The signatory may also provide to the filer an electronic record (such as a photograph or pdf) of such document when it is signed.
The staff’s statement is temporary and will remain in effect until the staff provides public notice that it no longer will be in effect. The notice will be published at least two weeks before the announced termination date.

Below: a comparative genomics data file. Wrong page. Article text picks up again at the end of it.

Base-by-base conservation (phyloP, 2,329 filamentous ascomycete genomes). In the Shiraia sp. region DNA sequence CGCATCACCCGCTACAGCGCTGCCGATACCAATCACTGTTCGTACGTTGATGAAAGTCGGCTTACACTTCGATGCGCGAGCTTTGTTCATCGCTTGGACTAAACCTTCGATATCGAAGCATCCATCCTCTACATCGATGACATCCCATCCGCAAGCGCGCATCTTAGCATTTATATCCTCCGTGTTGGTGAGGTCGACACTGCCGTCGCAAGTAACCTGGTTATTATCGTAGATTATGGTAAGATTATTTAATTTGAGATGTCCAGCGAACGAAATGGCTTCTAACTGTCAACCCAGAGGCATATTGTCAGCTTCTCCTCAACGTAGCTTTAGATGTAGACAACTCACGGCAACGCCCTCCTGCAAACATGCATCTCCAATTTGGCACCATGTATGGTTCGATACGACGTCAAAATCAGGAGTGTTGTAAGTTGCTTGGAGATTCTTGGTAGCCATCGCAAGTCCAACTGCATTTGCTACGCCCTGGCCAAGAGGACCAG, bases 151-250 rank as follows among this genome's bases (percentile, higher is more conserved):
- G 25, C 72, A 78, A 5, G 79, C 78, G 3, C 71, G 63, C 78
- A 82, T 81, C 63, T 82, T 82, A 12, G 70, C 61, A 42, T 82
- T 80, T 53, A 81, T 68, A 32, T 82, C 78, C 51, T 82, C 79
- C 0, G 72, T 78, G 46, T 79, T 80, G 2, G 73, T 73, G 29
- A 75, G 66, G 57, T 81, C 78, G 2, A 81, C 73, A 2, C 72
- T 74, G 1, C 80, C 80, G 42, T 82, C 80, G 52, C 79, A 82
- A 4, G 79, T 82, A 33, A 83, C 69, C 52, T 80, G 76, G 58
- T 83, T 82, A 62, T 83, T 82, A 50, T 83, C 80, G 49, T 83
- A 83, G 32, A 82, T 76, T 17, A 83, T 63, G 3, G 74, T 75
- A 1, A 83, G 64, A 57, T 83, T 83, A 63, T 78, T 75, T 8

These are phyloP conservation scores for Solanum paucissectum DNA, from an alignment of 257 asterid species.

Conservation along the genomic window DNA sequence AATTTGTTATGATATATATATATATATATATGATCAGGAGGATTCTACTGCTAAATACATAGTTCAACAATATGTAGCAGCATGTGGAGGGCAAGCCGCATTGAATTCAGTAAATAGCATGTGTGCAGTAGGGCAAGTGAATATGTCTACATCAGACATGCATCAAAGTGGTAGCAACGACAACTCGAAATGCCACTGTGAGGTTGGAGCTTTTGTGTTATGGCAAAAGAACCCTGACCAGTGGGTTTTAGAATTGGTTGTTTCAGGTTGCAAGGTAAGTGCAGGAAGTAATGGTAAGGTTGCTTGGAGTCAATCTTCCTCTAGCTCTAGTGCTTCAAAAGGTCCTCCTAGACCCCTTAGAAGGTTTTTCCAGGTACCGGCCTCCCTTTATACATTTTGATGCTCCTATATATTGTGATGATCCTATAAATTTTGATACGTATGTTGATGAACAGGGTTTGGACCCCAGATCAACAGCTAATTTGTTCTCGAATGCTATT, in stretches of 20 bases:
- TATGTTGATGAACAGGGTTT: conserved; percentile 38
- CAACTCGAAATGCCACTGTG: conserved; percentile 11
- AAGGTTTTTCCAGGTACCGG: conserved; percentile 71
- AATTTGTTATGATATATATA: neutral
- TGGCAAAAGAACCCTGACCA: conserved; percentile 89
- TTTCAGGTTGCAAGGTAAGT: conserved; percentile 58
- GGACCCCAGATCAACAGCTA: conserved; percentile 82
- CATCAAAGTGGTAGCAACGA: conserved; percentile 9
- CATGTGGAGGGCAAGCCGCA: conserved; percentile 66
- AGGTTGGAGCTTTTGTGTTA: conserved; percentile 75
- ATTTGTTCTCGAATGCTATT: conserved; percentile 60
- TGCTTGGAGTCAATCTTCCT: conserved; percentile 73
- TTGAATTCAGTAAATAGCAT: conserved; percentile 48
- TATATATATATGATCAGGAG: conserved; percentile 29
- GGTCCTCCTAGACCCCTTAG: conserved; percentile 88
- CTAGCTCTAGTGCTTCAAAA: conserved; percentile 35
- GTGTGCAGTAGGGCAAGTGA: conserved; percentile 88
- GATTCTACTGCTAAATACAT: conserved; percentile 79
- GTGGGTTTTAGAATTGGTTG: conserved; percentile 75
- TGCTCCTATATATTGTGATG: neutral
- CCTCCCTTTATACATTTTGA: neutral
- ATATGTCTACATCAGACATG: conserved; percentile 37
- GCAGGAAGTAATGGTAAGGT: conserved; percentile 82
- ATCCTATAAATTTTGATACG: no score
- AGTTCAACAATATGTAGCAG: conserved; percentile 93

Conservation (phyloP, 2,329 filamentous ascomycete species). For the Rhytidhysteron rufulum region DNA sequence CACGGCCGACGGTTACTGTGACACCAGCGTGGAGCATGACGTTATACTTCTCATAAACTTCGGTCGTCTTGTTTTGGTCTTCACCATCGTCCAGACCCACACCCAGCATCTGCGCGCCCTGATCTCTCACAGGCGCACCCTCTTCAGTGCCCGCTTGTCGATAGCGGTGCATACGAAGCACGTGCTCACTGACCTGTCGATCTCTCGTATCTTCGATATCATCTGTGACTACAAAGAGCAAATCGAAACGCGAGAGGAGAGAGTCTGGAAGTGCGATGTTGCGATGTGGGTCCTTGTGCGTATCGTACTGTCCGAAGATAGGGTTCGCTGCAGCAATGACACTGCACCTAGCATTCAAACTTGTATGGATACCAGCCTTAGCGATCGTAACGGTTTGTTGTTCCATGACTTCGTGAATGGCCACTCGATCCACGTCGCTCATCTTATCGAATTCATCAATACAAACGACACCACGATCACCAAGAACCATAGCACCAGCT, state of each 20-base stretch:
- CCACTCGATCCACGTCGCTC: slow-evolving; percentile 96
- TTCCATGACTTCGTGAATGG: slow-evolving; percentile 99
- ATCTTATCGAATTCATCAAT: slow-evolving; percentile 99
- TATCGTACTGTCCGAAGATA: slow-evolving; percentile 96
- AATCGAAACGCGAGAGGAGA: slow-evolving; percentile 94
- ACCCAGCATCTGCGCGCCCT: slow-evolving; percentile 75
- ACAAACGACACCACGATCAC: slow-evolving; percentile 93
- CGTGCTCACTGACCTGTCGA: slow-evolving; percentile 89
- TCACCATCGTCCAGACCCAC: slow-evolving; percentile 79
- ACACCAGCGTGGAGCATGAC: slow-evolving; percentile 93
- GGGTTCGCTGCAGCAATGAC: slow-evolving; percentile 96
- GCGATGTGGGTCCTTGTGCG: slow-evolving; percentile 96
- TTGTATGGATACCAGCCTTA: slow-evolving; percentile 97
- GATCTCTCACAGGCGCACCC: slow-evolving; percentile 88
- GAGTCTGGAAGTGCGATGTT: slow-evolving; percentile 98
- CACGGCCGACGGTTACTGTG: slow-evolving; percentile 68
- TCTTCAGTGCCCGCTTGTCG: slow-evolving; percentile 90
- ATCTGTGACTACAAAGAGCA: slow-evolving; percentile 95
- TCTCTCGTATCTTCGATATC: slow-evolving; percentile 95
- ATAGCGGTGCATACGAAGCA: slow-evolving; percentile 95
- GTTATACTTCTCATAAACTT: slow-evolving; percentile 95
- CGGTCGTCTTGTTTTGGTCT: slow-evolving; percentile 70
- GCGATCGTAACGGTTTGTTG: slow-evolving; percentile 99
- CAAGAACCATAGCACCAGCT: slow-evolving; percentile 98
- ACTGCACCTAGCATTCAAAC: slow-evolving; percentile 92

On November 19, the SEC’s Office of Compliance Inspections and Examinations (OCIE) issued a risk alert setting forth its observations regarding notable compliance issues related to Rule 206(4)-7 (the Compliance Rule) under the Investment Advisers Act of 1940. Deficiencies or weaknesses identified by OCIE staff in connection with the Compliance Rule include: (i) inadequate compliance resources, such as information technology, staff and training, to support an adviser’s compliance program; (ii) chief compliance officers who lacked sufficient authority within the adviser to develop and enforce appropriate policies and procedures for the adviser; (iii) advisers who were unable to demonstrate that they performed an annual review or whose annual reviews failed to identify significant existing compliance or regulatory problems; (iv) advisers who did not implement or perform actions required by their written policies and procedures; (v) advisers’ policies and procedures that contained outdated or inaccurate information about the adviser, including off-the-shelf policies that contained unrelated or incomplete information; and (vi) advisers who did not maintain written policies and procedures or that failed to establish, implement or appropriately tailor written policies and procedures that were reasonably designed to prevent violations of the Advisers Act. Where firms maintained written policies and procedures, the risk alert identified several areas in which OCIE staff observed deficiencies or weaknesses with establishing, implementing or appropriately tailoring their written policies and procedures, including portfolio management, marketing, trading practices, disclosures, advisory fees, valuation and safeguard of client privacy, required books and records, safeguarding client assets and business continuity plans.